In the Garden column: Battling a new ‘beetlemania’

I recently read a book, The Happiness Project, which follows the authors’ year of exploration into happiness. One of the ideas that intrigued me was the author’s suggestion to think about what you loved to play at when you were 10- years-old, and to bring that play back into your life.

That was easy for me. At age 10, living in the West Kootenays, I would gather up neighbourhood children, and we would go into the forest just down the street (we were free range kids in those days). I brought along garden tools, grass seed and little plant seedlings that I had dug out of my mother’s garden.

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In the middle of the forest, we created a beautiful little garden, including a miniature lawn. To my surprise, it grew lush and colourful and lasted the entire summer. I loved how quickly we created something so beautiful and so peaceful. We visited that little spot all through the summer.

In reading The Happiness Project, I realized I have done what the author suggests in the form of Paulik Park, where I spend hours each week as a volunteer gardener. The Richmond Gardening Club, which my husband and I joined four years ago, adopted the park in 2008 and now we have the pleasure of playing like 10-year-olds all over again.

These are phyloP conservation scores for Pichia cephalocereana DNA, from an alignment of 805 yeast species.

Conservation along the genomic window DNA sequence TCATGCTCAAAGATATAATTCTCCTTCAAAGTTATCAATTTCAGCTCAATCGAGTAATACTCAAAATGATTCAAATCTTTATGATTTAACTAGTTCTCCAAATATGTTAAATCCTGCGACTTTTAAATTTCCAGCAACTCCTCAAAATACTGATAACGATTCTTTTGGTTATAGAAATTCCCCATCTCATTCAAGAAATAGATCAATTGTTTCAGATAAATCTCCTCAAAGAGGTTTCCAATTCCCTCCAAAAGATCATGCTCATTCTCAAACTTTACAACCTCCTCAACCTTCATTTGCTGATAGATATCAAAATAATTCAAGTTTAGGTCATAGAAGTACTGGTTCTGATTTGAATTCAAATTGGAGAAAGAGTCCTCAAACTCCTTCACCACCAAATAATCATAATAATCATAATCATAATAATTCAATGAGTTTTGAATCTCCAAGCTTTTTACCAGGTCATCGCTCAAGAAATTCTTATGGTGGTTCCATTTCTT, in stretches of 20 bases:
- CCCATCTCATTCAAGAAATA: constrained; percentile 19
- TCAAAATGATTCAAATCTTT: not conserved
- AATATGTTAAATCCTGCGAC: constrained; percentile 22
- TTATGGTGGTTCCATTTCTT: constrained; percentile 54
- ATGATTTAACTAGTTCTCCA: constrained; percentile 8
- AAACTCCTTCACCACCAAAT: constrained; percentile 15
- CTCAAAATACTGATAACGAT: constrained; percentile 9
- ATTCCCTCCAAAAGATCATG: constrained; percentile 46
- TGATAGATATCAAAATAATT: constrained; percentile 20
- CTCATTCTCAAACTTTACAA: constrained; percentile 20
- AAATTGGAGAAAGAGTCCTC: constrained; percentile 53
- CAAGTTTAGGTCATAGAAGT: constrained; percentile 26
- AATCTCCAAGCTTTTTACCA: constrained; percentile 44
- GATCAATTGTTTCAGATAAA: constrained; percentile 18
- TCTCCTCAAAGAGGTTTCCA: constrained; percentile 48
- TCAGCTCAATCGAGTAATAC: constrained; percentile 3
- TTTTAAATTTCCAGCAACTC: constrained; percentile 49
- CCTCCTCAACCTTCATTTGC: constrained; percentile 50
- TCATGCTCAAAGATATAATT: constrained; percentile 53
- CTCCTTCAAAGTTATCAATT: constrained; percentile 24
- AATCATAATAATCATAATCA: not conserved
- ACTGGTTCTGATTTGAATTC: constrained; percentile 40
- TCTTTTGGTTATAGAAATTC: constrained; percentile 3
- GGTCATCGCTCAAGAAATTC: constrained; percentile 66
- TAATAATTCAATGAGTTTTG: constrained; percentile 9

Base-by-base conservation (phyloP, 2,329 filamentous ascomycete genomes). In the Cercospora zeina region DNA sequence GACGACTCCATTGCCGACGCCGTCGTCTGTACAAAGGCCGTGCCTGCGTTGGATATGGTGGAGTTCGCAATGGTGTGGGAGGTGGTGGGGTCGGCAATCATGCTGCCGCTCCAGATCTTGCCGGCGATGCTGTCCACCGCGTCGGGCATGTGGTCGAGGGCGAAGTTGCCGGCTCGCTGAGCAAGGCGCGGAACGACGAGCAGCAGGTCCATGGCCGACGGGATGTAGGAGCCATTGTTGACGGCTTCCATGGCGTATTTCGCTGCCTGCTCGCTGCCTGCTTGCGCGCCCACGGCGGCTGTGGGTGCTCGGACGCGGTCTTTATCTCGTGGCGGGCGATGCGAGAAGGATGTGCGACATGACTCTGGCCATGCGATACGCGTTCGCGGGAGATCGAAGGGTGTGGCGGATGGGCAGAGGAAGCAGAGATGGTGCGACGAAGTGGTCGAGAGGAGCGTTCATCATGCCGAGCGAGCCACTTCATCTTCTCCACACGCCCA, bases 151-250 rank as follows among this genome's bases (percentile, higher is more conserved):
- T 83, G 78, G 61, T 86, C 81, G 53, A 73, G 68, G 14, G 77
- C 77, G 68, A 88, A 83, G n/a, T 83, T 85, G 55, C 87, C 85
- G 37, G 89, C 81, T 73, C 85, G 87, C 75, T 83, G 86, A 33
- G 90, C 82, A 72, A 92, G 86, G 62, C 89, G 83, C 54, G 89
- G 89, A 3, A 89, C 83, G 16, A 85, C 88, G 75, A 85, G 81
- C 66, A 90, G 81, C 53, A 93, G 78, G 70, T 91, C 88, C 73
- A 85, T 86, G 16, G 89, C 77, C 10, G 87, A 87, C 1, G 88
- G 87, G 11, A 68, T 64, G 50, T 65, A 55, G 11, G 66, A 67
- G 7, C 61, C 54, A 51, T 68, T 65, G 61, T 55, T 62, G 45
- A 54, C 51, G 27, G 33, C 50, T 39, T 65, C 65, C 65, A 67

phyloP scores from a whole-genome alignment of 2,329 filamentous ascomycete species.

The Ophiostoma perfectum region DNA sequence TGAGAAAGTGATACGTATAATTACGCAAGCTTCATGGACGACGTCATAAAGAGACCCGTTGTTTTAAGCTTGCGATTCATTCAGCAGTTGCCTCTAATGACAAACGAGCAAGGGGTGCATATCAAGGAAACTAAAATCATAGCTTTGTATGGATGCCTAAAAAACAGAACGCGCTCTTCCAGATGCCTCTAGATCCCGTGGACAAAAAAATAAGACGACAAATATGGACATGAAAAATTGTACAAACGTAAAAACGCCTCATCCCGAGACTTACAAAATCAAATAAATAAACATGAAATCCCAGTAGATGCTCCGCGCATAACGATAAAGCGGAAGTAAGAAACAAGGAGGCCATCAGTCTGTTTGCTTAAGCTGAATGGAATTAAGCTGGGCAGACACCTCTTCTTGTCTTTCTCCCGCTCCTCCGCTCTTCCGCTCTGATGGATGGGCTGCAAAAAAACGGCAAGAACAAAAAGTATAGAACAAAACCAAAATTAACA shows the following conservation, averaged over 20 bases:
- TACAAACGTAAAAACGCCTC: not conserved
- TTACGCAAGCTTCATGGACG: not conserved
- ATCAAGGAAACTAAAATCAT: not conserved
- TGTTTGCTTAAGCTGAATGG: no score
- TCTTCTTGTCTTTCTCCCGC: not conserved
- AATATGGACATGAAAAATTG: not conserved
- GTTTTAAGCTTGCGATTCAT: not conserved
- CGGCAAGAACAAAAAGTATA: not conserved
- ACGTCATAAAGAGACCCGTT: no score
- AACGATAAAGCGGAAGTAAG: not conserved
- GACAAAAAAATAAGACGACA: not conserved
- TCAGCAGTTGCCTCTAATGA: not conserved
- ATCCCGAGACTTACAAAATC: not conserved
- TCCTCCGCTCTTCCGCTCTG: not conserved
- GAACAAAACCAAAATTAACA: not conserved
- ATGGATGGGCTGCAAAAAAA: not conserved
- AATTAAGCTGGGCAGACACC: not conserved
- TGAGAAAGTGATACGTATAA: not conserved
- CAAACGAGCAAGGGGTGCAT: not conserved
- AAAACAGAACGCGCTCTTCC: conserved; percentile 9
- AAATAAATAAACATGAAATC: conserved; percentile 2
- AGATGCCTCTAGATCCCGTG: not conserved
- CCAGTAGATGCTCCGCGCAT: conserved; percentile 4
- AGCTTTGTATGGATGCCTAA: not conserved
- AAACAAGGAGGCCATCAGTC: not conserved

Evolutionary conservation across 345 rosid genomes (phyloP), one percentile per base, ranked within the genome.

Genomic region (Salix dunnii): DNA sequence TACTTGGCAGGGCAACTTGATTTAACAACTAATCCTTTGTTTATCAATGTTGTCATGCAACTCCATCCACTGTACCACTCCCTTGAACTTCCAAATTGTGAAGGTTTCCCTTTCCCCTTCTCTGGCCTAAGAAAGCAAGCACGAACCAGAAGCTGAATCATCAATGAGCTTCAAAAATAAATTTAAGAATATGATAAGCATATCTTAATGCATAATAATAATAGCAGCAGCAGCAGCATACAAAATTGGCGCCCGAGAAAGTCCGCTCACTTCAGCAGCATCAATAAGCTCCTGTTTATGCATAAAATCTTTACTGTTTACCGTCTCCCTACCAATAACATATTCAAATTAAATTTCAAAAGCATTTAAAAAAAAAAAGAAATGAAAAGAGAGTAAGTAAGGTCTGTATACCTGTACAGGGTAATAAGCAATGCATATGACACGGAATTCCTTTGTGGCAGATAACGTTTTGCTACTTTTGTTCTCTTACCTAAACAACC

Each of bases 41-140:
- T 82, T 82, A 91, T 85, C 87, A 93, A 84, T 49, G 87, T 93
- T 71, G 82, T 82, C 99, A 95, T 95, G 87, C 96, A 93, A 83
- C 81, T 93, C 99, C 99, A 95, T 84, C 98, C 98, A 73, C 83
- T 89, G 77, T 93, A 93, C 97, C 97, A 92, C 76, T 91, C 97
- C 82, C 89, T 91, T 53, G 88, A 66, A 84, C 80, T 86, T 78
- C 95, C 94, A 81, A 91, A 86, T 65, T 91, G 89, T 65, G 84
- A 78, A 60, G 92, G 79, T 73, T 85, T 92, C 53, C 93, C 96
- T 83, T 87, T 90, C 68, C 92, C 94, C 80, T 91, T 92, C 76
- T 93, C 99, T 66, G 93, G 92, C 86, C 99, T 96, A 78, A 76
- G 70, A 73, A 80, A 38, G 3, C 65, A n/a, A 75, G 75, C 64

But it’s not just the gardening that aids my “happiness project,” it’s also the chance to be among others who have the same passion. All the guidance, the expertise and wisdom I have gained from fellow members, has kept me grounded in my project.

At a recent club meeting, for example, we had a passionate discussion about the damage the European chafer beetle is doing to lawns and boulevards in Richmond. 

Walking through my own neighbourhood, I see the ravaged lawns everywhere.

Most of us in the club know about the beetles and the damage the larvae leave behind, but the question was, what can we do right now to clean up the mess? 

The beetles lay 20 to 30 eggs in July in lawns that are typically unhealthy. Right now the tasty white grubs are making their way to the surface, so birds, skunks, raccoons and other critters are tearing up patches of turf in search of them.

At our meeting, it was suggested that although there is not much we can do to get rid of the grub before their season ends in April, we can keep out the critters by laying down, and securing, some plastic netting over the damaged turf. In April, we were told to remove the netting, rake up the damaged soil, spread new topsoil and reseed. 

To reduce the chance of the beetles getting into your lawn in the future, let your grass grow longer, apply compost or organic slow-release fertilizer and leave your grass clippings on your lawn rather than raking them up.

Also, water your lawn thoroughly (while still abiding by water restrictions) to ensure deeper roots, which better resist insects.

And so my “happiness project” continues as I lead my friends into the forest to keep creating beautiful gardens for all to enjoy!

You’re welcome to join us, if not in person then through this column, which I will be writing on a regular basis.

Lynda Pasacreta is the current president of the Richmond Garden Club. The Richmond Garden Club has been supporting urban gardening in the City of Richmond since 1957.

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